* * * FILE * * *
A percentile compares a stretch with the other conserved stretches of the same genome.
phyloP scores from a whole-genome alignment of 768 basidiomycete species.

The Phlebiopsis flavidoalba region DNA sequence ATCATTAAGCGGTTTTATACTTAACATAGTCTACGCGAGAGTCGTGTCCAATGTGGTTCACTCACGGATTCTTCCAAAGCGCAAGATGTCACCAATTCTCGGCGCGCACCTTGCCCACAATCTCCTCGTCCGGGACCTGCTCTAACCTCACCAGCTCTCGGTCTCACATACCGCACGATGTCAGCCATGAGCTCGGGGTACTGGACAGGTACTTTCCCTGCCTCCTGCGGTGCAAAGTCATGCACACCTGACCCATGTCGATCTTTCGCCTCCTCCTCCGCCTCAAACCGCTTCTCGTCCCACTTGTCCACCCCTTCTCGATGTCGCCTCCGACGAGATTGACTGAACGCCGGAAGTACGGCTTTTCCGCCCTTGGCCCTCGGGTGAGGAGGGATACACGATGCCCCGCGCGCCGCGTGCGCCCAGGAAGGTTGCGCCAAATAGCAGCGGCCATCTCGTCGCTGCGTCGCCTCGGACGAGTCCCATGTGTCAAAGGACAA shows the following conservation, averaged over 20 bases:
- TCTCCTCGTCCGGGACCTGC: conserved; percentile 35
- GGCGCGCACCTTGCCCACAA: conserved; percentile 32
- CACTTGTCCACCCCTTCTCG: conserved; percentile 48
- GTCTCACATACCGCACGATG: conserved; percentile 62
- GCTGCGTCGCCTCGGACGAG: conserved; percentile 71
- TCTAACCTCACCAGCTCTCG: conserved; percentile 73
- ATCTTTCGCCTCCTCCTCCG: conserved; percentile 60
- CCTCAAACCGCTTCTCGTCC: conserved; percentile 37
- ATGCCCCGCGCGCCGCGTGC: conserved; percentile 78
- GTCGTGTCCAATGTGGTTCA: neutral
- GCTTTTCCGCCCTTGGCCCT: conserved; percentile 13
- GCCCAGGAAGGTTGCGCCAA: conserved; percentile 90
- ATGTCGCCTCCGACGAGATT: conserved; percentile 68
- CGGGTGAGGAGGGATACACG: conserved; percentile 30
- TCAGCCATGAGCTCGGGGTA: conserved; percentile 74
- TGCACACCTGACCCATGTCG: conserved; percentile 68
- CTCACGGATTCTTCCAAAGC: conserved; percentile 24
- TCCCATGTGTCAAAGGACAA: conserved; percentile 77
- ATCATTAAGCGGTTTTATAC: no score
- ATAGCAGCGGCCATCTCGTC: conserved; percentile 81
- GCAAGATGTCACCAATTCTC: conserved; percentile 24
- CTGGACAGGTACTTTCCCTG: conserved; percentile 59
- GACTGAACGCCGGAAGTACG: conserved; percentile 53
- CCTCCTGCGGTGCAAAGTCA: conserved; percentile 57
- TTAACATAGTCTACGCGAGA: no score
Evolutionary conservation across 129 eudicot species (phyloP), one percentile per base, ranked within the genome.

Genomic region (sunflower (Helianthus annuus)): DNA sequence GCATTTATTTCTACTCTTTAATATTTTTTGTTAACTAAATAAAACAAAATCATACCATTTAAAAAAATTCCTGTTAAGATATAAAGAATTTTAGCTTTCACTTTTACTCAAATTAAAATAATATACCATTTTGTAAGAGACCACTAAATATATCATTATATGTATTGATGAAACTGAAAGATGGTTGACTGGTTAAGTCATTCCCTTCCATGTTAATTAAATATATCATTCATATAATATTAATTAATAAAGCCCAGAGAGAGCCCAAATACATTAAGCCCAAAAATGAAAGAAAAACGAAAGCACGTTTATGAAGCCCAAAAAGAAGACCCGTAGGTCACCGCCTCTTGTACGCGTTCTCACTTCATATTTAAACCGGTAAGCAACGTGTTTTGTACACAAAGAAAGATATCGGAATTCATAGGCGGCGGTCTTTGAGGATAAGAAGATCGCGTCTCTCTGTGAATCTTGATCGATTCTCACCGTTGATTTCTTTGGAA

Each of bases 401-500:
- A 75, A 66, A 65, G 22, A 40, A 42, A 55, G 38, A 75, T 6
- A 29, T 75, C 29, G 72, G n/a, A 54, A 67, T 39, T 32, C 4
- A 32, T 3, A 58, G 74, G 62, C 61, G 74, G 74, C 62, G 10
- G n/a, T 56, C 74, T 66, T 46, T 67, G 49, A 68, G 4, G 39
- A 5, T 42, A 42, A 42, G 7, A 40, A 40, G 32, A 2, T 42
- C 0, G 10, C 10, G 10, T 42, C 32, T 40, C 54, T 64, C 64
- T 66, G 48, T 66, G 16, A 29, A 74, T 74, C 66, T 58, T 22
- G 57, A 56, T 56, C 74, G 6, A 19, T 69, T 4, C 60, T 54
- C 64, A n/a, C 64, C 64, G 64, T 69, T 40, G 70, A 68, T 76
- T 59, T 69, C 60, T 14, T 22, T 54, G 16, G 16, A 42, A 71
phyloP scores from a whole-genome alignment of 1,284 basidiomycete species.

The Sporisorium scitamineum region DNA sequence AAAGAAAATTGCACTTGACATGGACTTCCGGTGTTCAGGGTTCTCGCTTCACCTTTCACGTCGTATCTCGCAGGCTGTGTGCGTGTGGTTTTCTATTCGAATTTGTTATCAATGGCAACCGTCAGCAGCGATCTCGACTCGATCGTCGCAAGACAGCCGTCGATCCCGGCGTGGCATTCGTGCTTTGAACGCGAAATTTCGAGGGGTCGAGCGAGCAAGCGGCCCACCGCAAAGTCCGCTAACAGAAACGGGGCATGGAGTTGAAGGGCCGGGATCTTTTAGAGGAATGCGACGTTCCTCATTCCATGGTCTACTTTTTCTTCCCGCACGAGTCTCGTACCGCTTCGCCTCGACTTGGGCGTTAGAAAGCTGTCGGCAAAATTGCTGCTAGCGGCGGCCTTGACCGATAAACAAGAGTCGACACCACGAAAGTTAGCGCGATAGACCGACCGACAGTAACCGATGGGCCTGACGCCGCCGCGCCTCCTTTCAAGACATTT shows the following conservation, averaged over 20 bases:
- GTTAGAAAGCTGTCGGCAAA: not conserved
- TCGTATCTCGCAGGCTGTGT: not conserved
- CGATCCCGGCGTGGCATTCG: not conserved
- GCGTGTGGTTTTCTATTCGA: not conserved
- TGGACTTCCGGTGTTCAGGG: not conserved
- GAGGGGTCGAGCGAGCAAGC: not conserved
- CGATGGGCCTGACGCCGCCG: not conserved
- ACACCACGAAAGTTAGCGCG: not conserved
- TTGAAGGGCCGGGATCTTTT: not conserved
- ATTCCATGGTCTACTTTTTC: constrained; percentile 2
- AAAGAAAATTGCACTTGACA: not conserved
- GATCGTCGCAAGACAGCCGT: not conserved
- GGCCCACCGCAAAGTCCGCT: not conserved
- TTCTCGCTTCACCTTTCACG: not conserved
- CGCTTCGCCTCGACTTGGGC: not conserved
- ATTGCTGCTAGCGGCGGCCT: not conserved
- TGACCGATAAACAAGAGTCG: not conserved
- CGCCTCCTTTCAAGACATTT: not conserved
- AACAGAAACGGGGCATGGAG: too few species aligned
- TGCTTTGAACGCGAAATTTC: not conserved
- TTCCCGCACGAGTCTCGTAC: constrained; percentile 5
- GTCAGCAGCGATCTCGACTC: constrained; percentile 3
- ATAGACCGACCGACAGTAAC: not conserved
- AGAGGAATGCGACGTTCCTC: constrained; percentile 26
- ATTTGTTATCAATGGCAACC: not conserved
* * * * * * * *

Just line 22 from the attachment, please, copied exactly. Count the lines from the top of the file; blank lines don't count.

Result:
- ATCATTAAGCGGTTTTATAC: no score